There’s a chill in the air, the trees are tinged with golden hues and pumpkin spice is back on the menu. It must be Halloween!
Whether you’ve invited a few friends around to do the Monster Mash, or just want something to entertain the kids for a few hours, throwing a zero waste party is not as horrifying as you might think.
Read on to find out how to plan the perfect Halloween party that won’t cause a nightmare for the environment.
Getting into character
Dressing up is at the heart of any good Halloween party, and waste-less parties are no exception.
The most sustainable costume is the one you already own but if you’re looking to shake things up then try raiding your wardrobe for any old or unworn items that, with a little crafting magic, could be transformed into a parade-winning outfit.
Local second-hand shops are costume hunting treasure troves at this time of year too. Find your nearest Revolve certified store.
Devil’s in the details
When it comes to Halloween decorations, they’re often made from non-recyclable materials that end up being chucked in the bin come November 1st.
If you’re going to buy something new, look for decorations that are long-lasting and can be used year after year. Or repurpose any old Halloween decorations that are lurking in the back of the cupboards. Twinkly fairy lights are not just for Christmas either. Unbox them a month early to create an out-of-this-world atmosphere.
Bored of your decorations? Swap with friends and family for something new to you or try making your own decorations. Just nab any packaging that’s destined for the recycling bin – cardboard boxes, toilet roll tubes and milk bottles – to create come crafty creatures.
Then, once Halloween is over, they can still be recycled. Just remember to remove any sticky tape or embellishments as these can’t be recycled.
Do stay clear of using glowsticks too. As cool as these look they are single-use and will need to go into the non-recycling bin once you’re finished with them.
If you’re going for real pumpkins, then stick to carving as painted or decorated pumpkins can’t be composted or put into your food waste caddy and check out Love Food Hate Waste Scotland for recipes to use up your scooped out pumpkin.
If you’re going for real pumpkins this Halloween, then stick to carving as painted or decorated pumpkins can’t be composted or put into your food waste caddy. #WasteLessHalloween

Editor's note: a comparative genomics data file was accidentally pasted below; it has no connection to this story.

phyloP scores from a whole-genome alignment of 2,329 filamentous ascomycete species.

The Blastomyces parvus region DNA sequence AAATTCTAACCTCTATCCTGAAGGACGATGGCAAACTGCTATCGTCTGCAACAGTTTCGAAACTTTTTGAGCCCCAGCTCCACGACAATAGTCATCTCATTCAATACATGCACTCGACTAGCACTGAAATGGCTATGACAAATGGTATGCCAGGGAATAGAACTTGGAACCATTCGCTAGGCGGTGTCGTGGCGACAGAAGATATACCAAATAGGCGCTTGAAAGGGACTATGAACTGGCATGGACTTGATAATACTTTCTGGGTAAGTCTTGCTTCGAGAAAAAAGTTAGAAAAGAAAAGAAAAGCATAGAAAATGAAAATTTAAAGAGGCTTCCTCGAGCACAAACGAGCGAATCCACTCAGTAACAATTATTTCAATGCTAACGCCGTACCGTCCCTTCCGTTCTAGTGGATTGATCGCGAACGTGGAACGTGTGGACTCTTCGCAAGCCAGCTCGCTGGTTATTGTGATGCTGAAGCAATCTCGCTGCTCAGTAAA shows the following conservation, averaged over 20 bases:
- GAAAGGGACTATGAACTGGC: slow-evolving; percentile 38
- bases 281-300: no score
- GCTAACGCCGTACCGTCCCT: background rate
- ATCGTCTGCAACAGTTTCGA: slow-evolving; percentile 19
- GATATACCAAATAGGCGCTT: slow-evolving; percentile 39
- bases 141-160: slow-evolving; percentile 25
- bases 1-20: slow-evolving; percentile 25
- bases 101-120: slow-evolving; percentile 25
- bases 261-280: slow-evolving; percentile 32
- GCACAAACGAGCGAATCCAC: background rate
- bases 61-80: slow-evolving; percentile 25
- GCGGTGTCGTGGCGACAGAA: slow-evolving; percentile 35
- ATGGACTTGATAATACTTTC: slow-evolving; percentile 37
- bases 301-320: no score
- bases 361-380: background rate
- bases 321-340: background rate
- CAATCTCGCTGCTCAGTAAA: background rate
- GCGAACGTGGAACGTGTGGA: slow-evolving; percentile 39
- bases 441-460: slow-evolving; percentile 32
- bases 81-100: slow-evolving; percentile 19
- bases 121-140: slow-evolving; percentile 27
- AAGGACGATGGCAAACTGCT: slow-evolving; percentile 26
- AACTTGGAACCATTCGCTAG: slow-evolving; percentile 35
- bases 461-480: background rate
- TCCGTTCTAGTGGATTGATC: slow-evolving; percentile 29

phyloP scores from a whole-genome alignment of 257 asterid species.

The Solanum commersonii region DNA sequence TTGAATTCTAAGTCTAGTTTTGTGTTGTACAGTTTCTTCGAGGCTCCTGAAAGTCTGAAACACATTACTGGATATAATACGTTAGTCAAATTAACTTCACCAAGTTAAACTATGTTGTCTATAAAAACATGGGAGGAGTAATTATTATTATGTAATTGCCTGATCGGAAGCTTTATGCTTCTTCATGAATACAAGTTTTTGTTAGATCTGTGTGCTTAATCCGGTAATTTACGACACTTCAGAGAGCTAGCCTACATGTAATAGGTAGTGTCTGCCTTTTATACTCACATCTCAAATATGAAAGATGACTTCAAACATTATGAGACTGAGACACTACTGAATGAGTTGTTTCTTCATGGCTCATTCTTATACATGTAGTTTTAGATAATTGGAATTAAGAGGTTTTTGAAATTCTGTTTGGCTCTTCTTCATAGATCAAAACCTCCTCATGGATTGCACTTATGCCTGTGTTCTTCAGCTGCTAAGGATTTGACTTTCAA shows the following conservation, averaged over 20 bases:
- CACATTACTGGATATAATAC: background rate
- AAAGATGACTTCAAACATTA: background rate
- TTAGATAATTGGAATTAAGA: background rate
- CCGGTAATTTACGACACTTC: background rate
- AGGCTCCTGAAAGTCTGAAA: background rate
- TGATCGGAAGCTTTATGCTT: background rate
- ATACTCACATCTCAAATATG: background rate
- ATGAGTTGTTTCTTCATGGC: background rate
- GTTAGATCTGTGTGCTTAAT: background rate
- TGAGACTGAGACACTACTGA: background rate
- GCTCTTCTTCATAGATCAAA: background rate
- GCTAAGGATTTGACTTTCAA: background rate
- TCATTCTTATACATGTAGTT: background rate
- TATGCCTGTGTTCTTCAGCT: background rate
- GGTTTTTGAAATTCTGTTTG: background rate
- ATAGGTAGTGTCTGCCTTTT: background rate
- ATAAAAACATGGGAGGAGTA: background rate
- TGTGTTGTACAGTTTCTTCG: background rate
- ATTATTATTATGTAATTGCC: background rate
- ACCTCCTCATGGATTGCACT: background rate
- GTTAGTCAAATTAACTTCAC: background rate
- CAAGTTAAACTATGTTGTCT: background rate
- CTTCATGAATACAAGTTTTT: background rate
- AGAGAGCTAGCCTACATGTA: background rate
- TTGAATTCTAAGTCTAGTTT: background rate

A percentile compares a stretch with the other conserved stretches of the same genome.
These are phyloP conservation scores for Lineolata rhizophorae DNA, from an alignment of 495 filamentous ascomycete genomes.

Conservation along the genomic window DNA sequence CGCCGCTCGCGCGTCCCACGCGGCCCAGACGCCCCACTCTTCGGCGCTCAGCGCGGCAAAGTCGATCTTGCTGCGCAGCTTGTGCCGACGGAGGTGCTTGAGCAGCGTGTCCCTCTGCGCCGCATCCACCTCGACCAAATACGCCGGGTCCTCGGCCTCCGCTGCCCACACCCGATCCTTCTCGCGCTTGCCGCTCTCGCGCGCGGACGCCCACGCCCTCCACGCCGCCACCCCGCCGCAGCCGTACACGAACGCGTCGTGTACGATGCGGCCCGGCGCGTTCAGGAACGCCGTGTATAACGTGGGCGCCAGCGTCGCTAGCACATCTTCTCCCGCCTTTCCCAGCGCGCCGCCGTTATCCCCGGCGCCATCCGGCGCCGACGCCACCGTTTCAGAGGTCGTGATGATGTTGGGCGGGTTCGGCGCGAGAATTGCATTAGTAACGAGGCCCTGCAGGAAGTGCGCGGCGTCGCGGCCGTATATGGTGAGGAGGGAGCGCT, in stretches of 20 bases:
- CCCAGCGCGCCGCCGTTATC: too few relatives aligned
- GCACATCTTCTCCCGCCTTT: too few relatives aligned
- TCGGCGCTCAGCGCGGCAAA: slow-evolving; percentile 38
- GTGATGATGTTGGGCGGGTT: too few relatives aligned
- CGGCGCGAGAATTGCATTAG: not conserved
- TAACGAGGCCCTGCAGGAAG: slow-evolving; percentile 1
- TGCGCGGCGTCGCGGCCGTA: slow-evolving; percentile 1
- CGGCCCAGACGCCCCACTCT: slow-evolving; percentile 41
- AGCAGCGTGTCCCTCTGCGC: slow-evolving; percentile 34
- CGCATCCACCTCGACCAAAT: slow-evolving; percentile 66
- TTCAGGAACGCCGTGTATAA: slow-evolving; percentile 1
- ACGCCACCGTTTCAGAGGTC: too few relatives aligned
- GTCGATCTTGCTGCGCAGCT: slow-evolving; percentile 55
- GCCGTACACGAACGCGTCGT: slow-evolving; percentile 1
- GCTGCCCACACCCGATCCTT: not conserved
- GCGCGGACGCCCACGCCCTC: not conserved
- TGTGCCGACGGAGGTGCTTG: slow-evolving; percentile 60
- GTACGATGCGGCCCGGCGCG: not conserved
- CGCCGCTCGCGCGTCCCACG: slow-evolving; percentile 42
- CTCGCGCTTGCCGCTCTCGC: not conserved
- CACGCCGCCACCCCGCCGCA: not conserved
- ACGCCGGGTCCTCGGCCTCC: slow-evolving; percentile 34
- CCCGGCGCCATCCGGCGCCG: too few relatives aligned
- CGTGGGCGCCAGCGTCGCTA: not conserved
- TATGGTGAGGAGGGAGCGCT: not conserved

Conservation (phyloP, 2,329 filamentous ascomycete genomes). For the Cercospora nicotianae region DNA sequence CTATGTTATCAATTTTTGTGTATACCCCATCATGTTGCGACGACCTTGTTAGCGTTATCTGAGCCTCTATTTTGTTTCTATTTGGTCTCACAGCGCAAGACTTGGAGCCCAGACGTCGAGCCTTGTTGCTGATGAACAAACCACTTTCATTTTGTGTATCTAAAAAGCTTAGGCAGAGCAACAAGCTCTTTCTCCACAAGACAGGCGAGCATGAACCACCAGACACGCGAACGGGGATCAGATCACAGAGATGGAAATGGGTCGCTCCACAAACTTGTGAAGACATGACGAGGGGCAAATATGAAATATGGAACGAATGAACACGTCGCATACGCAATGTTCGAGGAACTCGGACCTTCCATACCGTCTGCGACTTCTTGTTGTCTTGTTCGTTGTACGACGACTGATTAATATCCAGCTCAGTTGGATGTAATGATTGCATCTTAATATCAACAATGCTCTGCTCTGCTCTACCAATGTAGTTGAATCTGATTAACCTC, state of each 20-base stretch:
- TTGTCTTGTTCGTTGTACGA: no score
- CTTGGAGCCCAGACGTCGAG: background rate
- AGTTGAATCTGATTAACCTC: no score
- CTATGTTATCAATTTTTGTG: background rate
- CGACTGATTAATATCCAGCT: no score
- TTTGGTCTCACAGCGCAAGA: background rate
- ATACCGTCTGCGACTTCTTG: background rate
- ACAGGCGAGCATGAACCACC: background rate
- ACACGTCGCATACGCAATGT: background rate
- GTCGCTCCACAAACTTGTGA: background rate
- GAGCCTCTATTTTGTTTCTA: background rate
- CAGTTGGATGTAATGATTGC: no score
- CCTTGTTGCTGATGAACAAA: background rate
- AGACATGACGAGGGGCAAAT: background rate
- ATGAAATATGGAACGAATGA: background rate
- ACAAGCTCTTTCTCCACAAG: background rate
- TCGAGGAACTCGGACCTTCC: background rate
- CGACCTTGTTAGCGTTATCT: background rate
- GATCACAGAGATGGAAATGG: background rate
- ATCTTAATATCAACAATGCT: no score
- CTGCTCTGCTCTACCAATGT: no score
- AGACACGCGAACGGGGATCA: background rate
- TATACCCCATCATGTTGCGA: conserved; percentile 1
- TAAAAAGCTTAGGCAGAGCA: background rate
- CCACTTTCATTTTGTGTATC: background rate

The pandemic may have put pay to some of the more traditional Halloween games, like bobbing for apples, but there are still plenty of ways to keep your guests entertained!
Pre-make biscuits in an assortment of Halloween-themed shapes (a standard gingerbread man cookie cutter works for Frankenstein's monster, mummies, Bigfoot...your imagination is the limit). Then let your guests decorate them using icing and sweets.
Any standard party game can be given a spine-tingling twist. Horror film charades, musical monsters, bean bag pumpkin toss, truth or scare and a Halloween scavenger hunt can all be played relatively low waste if you already have the bean bags or stick to including items in the scavenger hunt that are already hiding around the house.
Baking your own Halloween treats will save on the single-use packaging from shop-bought goods but if the thought of catering a full party fills you with dread, ask your guests to bring in a homemade item each. Give a (zero waste) prize or award bragging rights to the most ghoulish goodies.
With your guests bringing their own reusable containers, you’ll be able to offer them any leftovers to take home at the end of the party to help cut down on food waste too.
Ditch the single-use plates and cups, regardless of material, and go for reusable crockery and cutlery instead. If you’re short, borrow extra from relatives or neighbours or hire sets online.
Top 5 Halloween party tips
Swap costumes with friends, make your own or buy from a Revolve certified second-hand store.
Look for decorations that are long-lasting and can be used year after year.
Stick to carving as painted or decorated pumpkins can’t be put into your food waste caddy.
Bake your own Halloween treats or ask your guests to bring along a homemade item.
If you’re short on reusable crockery and cutlery, borrow or rent online.